Grand MA3 learning log 1

posted by Jeff | Wednesday, May 1, 2024, 9:40 PM | comments: 0

I've been spending some time on and off since the arrival of my console going page by page in the manual to learn stuff. This is different from what I've done prior, which is watch a bunch of YouTube videos and do the best I can with the software only. To that end, I want to write about that experience periodically, because I don't think the documentation is very good. As a technical writer, I don't think you can just make a list of buttons and say what they do. Unfortunately, that's kind of the approach they've taken.

This won't mean much to anyone who doesn't know the software, but I want to write some things down in the event that I have a better idea about how to teach it.

So far, I've covered everything except the sequences and executors, which I kinda get already, and the masters and phasers, which I don't have any tangible understanding of. That means that everything prior, like presets and groups, make references to the not-yet-covered parts. There's a bunch of stuff before that even that isn't super relevant to programming, including the networking and patching, not to mention the UI conventions, but the thing I take issue with is that they don't really cover concepts early enough.

As a software developer, I think this matters, because what they do is so deeply structured in the way that I would approach it as a developer. Everything is an object, and there's a graph of objects. Parameters make up fixtures, which can make up groups, and presets can set attributes on those groups and fixtures, which in turn can be referenced by cues, which are part of sequences, and several of the above can be assigned to executors/faders, and then phasers and masters (for dimming, timing, etc.) figure into all of those.

How do I know? Because I've tried to write the basics of this software. I did a talk on it. The object models used in the software are very much reflective of how I'd organize things as a developer. I'm not saying that's good or bad (yet), but for my engineering brain, I would almost rather that they described it in these terms up front. To understand the object graph is to understand how to build a lighting sequence for a real show.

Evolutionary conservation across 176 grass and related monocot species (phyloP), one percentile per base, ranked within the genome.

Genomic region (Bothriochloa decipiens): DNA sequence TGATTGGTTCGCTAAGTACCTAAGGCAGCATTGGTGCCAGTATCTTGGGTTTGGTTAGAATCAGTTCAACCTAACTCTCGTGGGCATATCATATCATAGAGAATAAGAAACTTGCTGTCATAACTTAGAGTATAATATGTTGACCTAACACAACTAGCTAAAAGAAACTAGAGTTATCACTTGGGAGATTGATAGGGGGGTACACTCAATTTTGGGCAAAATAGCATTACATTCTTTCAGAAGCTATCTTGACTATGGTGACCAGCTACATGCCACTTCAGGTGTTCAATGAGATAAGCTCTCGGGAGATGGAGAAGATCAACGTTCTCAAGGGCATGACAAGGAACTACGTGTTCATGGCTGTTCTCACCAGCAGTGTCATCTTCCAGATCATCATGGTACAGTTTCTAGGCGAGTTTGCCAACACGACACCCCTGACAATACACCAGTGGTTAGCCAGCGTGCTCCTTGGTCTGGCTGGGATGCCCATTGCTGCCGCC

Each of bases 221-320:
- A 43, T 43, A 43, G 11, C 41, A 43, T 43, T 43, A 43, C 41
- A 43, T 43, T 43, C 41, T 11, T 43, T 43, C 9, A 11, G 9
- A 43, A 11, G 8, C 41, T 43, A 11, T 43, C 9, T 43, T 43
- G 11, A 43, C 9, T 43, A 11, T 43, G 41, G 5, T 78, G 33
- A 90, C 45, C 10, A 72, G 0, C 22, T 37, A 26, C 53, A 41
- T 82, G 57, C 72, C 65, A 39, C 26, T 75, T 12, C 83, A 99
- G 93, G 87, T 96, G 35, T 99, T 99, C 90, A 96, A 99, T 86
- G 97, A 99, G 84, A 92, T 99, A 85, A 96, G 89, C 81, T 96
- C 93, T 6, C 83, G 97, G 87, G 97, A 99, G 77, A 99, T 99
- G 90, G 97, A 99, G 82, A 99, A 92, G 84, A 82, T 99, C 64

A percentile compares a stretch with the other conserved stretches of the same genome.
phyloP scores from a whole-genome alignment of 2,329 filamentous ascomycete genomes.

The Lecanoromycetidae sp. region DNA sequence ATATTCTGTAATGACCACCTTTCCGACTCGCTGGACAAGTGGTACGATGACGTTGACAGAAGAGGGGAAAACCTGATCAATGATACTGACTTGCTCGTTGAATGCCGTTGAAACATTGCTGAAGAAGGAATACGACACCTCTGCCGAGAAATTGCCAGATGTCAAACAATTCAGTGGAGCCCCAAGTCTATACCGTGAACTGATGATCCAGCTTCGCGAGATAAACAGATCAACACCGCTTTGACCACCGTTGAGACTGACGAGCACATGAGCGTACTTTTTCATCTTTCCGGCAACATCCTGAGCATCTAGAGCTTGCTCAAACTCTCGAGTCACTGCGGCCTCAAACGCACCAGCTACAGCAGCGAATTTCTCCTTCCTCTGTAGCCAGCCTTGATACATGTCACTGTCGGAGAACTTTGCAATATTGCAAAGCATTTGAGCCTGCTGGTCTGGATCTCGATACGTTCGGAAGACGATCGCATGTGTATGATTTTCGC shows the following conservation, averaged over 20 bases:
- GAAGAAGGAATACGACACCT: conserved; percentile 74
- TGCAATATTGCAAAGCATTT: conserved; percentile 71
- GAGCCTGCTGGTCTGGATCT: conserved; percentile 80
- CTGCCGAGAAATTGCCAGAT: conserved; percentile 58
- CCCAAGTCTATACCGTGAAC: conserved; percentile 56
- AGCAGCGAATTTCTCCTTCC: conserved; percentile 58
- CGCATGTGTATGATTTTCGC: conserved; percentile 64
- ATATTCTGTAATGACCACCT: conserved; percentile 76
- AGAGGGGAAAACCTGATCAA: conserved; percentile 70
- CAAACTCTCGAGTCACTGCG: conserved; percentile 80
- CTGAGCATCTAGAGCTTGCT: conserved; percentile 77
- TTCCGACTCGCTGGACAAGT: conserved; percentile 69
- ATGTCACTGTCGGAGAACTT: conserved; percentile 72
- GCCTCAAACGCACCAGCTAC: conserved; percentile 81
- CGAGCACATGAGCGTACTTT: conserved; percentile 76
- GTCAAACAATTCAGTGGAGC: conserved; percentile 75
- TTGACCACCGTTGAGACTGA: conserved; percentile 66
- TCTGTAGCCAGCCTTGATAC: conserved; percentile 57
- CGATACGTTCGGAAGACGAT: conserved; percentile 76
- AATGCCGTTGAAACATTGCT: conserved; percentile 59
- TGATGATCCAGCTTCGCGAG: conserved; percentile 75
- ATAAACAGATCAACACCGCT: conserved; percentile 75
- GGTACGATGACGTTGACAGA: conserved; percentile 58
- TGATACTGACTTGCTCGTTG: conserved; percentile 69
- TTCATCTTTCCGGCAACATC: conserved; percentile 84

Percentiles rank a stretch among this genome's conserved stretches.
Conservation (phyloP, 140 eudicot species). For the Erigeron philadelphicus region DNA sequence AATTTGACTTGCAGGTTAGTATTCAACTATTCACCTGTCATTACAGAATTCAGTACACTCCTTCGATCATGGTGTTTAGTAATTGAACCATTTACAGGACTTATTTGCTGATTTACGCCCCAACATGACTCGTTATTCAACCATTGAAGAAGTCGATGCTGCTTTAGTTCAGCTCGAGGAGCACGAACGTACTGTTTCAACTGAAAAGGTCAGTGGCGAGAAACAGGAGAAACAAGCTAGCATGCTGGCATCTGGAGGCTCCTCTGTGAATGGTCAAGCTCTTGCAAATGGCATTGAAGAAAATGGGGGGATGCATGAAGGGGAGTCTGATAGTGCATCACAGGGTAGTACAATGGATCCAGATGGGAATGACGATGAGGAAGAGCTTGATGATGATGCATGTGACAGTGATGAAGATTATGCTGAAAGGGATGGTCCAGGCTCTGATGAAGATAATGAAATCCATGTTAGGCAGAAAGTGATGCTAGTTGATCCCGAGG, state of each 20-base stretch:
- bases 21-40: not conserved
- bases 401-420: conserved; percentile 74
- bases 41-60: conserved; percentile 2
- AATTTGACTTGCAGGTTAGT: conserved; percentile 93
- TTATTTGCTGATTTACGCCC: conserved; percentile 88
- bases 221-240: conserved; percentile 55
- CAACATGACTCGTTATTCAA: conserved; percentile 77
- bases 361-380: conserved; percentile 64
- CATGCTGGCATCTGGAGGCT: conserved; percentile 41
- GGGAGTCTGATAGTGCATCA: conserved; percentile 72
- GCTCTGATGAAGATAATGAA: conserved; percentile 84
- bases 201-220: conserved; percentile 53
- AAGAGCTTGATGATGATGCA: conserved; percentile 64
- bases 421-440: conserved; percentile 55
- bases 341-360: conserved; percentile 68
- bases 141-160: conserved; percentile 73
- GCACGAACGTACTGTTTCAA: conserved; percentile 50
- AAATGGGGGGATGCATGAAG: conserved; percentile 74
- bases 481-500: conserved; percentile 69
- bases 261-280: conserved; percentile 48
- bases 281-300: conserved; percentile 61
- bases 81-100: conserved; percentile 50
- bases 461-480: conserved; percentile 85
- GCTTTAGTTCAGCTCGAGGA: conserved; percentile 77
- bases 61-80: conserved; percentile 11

Most importantly, they should talk a bit about tracking, which gets vaguely referenced early in the other concepts. Tracking means that from one cue to the next, as you move through a sequence, the state of any fixture only changes if you change it. In other words, one cue could turn on some lights, the next might change their positions and colors, but their dimming level doesn't change. The next may turn on different lights, but the others don't change unless you change them. This isn't really a concept unique to MA either, as the ETC stuff works similarly.

I'm spending time behind the console as time permits, but on my laptop I'm also trying to put together a small virtual demo stage for the purpose of messing around and applying what I'm learning. It involves about $150k of virtual lights! I've got four physical lights in the room, and that's fun, but to do more serious things, I need more to work with.


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